Why 'BoJack Horseman' Hits Different

Like most of you, I spent the majority of this summer binge-watching countless TV shows and movies — an unbelievable number at that. But out of all I had watched, it was BoJack Horseman that left me bawling my eyes out in my empty dorm room at 3 a.m. on the first day of classes.

I know I’m late to the hype since BoJack Horseman’s sixth season finished back in January, but please just let me rant and get this out.

Needless to say, there are spoilers ahead.

At first watch, this show is absolutely ridiculous. It’s set in a world in which animals have human-like features and the main character is an anthropomorphic horse. Believe it or not, they never actually explain why that is, but… I guess we just go with it?

The thing about this show is, once you get past the absurdity and the on-the-surface bubbly nature of the first season and into the deeper, darker, more depressing sides of the last few seasons, you really start to turn your attention into yourself.

You start thinking about who you are, who you want to be, and who you’re trying to be. BoJack had money and fame, but he didn’t have happiness. The harder he chased, the harder happiness was to find.

This show deals a lot with mental health, and viewers, for the most part, agree that it very accurately depicts depression. You can run and hide from it like Diane. Overwork yourself like Princess Carolyn. Turn to substance abuse like Sarah Lynn. Or force a never-ending smile like Mr. Peanutbutter.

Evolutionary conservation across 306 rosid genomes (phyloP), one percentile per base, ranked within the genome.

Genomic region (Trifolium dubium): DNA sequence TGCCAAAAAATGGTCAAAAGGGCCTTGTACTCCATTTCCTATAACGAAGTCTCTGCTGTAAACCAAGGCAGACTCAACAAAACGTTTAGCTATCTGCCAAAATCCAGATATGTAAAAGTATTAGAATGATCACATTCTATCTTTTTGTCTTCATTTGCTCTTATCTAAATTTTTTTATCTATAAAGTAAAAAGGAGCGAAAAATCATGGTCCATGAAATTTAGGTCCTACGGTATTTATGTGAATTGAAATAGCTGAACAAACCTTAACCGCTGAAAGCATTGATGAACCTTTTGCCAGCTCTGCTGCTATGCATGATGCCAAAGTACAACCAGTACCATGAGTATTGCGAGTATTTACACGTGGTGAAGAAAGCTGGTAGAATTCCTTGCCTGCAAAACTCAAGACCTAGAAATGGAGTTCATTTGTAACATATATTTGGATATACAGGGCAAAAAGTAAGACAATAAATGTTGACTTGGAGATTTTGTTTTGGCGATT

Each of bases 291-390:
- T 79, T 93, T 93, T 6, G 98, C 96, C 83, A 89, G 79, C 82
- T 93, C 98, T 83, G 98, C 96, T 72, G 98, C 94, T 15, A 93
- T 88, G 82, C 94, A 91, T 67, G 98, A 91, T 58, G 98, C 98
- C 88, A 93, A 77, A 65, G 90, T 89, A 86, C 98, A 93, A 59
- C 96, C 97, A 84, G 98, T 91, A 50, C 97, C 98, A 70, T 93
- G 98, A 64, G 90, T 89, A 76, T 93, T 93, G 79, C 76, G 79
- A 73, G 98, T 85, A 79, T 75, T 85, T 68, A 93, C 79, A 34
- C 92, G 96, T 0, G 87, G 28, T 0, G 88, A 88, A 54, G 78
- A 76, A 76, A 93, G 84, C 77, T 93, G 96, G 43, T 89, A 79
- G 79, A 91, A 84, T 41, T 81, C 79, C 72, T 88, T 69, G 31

I went through a series of love-hate relationships with every single character. And to be completely honest, BoJack himself didn’t start growing on me until around Season 3. I couldn’t see past his arrogant and self-centered demeanor, and everything he did generally annoyed me. But the more I watched, the more I started seeing myself in him and every other character. And that was probably the scariest part of watching.

Every character is so deeply flawed, but once in a while they expose their vulnerabilities, and you realize that they, like all the rest of us, are just trying to make it.

Never was that feeling more poignant than when I watched Season 6 Episode 15, "The View from Halfway Down." I have never experienced an episode so haunting and so surreal. Right after watching it, I rewound it, watched it again, watched it one more time, and then read through every analysis I could find. It still echoes in my mind. Sarah Lynn’s voice cracking as she sings "Don’t Stop Dancing" before she falls into the abyss. BoJack’s mom, Beatrice, smiling as she refers to death as “the easy part.” Secretariat starting to panic as he reads his poem about regretting his suicide, only to once again be devoured by the darkness.

When I say I broke down crying, I’m not exaggerating. 

After finally processing it, I put my laptop down, curled into bed, and just stared at the quiet 3 a.m. streets. I had a class in six hours. 

If you haven’t watched BoJack Horseman, I highly recommend it. I went in expecting a light and funny animated series and left punched in the gut by the reality of it all.